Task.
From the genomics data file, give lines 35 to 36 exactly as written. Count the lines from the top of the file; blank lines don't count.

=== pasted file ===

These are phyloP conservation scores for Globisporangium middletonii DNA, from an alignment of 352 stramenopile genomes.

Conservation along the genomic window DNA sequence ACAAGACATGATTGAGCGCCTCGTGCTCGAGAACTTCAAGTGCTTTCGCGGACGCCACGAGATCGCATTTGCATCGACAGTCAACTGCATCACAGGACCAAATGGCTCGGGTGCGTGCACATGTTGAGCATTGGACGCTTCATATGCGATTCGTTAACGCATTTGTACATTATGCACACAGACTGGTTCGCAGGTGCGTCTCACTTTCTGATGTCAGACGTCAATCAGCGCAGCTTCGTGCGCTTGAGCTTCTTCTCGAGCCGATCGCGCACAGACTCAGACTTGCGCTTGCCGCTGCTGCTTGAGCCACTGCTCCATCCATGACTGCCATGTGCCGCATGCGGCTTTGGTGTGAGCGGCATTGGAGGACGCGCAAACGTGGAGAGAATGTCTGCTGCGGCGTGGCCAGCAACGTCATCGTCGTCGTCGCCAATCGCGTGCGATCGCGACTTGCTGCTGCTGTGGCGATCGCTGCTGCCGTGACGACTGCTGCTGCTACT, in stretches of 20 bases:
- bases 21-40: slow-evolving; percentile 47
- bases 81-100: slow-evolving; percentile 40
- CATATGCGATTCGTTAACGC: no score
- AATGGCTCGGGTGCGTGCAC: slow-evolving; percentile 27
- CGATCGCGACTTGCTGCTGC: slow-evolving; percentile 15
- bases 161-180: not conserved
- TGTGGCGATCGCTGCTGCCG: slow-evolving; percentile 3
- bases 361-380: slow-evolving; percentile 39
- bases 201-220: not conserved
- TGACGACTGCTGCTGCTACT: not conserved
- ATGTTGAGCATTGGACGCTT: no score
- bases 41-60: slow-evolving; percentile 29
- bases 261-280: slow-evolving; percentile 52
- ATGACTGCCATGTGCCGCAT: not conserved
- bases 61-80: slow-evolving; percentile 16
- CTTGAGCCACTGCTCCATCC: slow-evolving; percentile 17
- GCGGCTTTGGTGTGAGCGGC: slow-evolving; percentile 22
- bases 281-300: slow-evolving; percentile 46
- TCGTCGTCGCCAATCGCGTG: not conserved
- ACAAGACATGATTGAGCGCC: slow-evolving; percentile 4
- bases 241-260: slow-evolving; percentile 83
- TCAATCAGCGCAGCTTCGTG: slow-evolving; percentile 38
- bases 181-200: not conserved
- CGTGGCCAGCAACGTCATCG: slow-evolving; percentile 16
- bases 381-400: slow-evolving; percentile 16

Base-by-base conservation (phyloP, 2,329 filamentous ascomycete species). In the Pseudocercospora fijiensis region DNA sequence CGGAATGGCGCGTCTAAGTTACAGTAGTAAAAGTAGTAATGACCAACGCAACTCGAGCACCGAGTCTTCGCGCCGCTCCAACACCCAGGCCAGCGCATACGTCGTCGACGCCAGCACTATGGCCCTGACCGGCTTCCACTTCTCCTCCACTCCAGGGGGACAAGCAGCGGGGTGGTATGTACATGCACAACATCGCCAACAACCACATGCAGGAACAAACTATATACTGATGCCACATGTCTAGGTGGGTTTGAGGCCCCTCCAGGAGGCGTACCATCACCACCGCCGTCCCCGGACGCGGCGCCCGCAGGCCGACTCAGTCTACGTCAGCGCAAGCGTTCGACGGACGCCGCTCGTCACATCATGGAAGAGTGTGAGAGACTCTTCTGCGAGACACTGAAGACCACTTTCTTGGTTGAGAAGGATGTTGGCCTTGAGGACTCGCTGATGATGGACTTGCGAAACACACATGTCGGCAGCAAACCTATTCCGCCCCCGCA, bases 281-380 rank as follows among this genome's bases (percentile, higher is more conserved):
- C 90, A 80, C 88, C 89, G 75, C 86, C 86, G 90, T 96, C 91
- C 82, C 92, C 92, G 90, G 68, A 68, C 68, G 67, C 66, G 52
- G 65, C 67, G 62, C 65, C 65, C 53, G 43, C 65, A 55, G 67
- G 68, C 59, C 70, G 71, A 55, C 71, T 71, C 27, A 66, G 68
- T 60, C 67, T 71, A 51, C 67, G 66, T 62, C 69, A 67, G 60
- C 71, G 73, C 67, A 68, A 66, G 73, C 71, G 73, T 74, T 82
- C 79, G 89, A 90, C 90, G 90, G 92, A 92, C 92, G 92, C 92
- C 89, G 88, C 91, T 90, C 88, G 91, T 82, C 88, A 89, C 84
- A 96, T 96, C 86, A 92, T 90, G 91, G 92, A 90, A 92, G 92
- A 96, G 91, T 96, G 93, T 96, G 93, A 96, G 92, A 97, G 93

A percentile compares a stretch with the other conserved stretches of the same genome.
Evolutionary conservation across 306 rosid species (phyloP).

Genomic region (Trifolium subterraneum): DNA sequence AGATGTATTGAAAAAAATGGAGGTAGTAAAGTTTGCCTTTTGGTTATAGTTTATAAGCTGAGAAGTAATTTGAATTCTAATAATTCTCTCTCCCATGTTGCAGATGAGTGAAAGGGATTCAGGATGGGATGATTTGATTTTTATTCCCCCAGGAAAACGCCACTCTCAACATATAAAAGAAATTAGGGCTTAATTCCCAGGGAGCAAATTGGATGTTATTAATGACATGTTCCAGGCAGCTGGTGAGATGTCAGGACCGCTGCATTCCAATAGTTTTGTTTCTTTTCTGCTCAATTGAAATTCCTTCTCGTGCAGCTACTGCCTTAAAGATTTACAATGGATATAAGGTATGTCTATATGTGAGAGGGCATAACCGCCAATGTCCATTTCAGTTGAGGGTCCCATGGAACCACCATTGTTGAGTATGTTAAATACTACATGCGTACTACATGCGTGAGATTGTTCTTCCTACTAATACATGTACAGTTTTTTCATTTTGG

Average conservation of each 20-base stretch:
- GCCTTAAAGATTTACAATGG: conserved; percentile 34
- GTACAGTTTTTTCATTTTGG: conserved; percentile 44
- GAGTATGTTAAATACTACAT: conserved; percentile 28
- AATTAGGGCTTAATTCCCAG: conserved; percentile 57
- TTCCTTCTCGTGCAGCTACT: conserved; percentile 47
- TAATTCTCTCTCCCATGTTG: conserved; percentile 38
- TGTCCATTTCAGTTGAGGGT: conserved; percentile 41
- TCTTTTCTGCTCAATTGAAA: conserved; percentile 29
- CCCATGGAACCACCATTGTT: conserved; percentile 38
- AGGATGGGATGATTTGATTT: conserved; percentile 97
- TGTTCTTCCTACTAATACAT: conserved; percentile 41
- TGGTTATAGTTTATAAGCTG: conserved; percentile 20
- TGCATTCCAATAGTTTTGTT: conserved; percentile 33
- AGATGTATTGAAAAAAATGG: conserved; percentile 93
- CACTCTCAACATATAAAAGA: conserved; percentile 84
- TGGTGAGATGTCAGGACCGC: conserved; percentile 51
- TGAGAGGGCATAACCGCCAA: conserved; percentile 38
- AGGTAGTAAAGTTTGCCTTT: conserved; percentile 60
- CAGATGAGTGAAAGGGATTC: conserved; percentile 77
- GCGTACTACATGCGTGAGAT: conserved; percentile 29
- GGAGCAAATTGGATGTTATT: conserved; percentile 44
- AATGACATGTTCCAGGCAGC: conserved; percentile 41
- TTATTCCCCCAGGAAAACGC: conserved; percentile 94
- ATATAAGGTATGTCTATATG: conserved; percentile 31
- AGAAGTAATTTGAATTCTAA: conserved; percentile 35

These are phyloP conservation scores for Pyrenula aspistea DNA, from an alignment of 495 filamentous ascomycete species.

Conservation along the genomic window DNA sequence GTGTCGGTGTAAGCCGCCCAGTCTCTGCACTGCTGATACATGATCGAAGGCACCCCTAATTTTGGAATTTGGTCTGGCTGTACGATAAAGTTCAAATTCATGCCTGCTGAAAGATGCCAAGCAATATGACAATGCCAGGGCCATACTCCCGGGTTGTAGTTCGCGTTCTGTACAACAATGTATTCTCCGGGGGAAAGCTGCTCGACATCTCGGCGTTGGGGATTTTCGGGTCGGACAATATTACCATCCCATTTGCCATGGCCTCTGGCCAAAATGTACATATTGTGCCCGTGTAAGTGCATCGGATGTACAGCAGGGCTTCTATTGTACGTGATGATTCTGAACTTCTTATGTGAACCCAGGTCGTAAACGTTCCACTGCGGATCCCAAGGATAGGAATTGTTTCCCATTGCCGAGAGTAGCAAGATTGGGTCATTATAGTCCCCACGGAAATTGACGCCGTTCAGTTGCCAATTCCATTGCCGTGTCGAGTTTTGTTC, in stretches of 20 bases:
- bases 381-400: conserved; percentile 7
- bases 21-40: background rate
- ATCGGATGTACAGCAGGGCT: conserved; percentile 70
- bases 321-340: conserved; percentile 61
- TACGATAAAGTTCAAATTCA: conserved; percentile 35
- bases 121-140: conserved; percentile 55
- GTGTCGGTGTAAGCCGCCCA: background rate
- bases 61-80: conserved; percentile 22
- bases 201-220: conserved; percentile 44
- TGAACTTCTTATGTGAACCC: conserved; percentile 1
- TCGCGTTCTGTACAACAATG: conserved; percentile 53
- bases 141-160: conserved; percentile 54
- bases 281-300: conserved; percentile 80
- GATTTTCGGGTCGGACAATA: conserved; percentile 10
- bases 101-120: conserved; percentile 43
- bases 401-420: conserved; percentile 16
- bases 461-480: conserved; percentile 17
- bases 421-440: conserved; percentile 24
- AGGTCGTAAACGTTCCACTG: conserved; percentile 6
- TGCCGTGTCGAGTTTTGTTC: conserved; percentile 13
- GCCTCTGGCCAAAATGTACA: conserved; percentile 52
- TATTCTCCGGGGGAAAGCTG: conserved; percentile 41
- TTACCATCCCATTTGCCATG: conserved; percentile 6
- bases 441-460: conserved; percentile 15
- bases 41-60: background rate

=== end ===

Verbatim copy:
- C 79, G 89, A 90, C 90, G 90, G 92, A 92, C 92, G 92, C 92
- C 89, G 88, C 91, T 90, C 88, G 91, T 82, C 88, A 89, C 84